Of those who are incarcerated in Connecticut— 15,460 as of Friday —between 75 and 85 percent have substance use disorders, according Maurer.

About a quarter of them are addicted to opioids, she said.

“The number of people in our system who have a drug problem is huge,” Maurer said, noting what she called a “striking” statistic: In Connecticut in 2015, about 42 percent of those who died of accidental overdose had been in corrections at one time or another.

“There are a lot of people who don’t care about inmates,” she said. “But inmates are human beings, and inmates go home. If effectively treated, they can lead organized lives, have families, have jobs and be taxpaying citizens. I think that we forget that.”

Both the New Haven and the Bridgeport methadone maintenance programs are highly regulated and quite selective.

While just more than 360 inmates were accepted from the programs’ respective beginnings through 2015, almost 800 were turned away.

In addition to already using and being in good standing with a methadone provider, offenders must satisfy a host of requirements to be selected, including having a sentence of one year or less, having a total bond of $50,000 or less, meeting set mental health, medical and discipline standards, and having an overall classification level that’s not higher than 3.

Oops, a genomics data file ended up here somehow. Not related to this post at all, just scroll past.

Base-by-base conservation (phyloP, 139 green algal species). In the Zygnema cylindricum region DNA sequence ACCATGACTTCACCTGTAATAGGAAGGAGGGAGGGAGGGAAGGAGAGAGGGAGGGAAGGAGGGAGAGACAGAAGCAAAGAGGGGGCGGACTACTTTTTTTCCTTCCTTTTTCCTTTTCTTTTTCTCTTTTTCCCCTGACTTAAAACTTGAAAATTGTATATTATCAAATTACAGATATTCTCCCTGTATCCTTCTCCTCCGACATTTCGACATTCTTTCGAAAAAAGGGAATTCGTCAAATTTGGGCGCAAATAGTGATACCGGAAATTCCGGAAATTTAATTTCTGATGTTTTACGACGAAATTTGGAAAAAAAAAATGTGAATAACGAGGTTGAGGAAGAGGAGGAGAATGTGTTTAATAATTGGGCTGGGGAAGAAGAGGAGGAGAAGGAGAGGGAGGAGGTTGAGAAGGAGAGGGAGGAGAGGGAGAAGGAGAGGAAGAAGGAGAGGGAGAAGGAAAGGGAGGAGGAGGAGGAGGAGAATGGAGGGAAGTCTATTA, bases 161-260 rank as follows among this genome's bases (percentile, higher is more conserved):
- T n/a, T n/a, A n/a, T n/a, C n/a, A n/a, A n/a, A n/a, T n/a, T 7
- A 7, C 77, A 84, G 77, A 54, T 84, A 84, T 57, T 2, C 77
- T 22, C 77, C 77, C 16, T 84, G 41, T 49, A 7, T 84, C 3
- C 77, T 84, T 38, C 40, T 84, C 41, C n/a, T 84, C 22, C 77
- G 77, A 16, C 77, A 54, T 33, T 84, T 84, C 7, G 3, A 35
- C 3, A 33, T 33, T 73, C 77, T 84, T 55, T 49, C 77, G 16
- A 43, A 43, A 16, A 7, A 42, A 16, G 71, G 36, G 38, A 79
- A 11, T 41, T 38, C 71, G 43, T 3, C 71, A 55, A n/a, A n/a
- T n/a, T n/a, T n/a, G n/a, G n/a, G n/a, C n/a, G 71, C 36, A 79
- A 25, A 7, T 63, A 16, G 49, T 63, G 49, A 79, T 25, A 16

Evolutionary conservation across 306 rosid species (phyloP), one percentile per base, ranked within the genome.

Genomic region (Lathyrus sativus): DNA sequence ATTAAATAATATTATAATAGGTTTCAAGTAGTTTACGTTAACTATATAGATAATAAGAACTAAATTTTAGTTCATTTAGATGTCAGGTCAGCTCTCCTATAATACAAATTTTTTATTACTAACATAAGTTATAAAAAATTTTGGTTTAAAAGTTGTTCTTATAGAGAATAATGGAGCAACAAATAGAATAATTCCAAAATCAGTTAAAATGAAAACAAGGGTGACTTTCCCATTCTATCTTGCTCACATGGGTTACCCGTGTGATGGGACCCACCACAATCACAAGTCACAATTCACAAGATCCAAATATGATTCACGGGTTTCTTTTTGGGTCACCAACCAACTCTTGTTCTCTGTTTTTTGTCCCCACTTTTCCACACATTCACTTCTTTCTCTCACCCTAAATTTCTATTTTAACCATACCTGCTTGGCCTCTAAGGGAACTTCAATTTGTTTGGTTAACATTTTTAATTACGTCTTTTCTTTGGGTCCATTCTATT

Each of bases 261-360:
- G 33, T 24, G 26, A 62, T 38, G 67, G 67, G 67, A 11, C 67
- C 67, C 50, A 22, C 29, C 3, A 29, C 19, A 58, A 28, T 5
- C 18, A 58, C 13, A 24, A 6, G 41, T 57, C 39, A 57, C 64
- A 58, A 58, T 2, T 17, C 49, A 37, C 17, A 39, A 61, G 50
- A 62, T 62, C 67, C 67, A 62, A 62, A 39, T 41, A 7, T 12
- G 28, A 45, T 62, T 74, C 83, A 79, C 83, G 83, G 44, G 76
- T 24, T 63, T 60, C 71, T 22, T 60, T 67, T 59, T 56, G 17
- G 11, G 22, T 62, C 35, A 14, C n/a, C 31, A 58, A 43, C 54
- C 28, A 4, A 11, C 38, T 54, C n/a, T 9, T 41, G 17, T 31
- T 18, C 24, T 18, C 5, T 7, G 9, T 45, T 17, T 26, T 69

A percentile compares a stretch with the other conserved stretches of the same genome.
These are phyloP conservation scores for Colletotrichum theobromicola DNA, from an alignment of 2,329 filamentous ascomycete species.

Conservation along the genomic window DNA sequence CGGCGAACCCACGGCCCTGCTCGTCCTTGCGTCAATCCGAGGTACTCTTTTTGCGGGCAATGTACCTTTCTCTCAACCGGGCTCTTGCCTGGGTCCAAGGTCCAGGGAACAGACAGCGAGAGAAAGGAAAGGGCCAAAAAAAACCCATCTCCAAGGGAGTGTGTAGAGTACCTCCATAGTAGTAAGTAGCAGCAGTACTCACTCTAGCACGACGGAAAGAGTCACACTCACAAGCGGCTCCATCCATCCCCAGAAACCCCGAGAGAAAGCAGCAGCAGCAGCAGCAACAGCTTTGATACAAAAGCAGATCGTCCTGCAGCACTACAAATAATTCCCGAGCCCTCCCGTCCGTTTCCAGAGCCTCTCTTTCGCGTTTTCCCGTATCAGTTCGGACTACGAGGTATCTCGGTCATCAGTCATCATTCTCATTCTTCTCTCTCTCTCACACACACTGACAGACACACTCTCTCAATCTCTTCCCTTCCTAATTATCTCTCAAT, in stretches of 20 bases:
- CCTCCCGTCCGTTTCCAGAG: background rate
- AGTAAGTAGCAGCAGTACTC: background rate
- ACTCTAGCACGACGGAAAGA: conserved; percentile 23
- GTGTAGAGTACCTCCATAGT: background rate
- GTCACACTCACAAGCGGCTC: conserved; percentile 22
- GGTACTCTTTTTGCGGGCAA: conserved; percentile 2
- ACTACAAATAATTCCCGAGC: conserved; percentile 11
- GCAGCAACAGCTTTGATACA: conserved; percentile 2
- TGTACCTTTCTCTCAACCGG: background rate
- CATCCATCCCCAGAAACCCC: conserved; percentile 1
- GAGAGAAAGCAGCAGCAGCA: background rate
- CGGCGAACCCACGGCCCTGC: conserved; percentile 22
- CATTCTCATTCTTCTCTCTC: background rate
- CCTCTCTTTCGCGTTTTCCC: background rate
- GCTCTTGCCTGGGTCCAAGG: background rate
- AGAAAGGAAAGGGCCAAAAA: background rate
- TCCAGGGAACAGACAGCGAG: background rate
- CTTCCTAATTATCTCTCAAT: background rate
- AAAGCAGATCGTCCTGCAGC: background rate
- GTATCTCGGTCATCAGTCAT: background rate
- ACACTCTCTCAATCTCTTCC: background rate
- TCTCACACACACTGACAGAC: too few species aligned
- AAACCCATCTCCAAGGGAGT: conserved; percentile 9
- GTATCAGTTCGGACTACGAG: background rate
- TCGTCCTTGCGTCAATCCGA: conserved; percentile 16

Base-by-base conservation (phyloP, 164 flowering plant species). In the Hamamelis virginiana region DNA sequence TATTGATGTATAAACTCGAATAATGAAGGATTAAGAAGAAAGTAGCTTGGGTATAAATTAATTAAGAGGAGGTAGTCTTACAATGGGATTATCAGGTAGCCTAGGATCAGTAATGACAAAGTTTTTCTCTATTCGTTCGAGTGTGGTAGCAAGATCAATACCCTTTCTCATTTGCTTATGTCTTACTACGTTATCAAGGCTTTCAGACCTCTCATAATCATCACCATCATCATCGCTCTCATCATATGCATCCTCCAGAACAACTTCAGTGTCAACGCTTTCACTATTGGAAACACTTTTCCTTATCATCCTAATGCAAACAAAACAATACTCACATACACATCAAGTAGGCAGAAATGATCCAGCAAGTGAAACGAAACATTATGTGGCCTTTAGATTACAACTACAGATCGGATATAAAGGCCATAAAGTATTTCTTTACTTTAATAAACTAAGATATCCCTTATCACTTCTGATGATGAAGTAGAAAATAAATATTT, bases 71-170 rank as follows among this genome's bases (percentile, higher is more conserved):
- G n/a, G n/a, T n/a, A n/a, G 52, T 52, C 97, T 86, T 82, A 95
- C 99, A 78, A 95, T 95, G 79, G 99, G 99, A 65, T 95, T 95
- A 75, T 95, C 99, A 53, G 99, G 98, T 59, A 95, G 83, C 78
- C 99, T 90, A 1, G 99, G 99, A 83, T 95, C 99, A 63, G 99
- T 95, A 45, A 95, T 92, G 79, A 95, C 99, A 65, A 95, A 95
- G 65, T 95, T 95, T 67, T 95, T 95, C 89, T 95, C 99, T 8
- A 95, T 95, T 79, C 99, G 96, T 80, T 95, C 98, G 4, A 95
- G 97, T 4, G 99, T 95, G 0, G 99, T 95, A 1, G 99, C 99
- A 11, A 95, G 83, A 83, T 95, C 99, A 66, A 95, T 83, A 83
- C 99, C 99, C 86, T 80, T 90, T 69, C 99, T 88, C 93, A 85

Each day at 1 p.m.— with the exception of Sunday, when volunteers come in later in the day to administer methadone —25 Bridgeport inmates file into a small, rectangular room with cages running along the longer walls and locked doors facing each other on the shorter ones.

Split into two groups, they line benches in each of the caged-in spaces, silently waiting for their turn to saunter up to the sliding, grated window in the corner— the only opening to the adjacent locked room and the methadone within.

Before and after the nurse inside hands each inmate his allotted dose of liquid methadone, staff shine flashlights into his mouth, checking to make sure he hasn’t attempted to store some in his cheek to try to sell later.

“We manage it very carefully,” Maurer said, noting that the main resistance among correction officials to adopting such a program typically is the safety aspect.

But in the New Haven and Bridgeport correctional centers, she said, officials have reported inmates in the program often are easier to manage than those who aren’t.

“Based on feedback from the staff, there’s a huge difference in the guys who are on the program and those who are not,” Daniel agreed. “Our attitudes, the way we listen. We’re able to step back. We don’t get involved in fights. We know we have a lot to lose.”

“Methadone gives me the ability to focus to think about why I’m here,” said Jerome, a 44-year-old inmate from Meriden who spoke on the same condition as Daniel. “I feel like I could’ve done a lot for myself. But I understand where I’m at and all I can do is move forward.”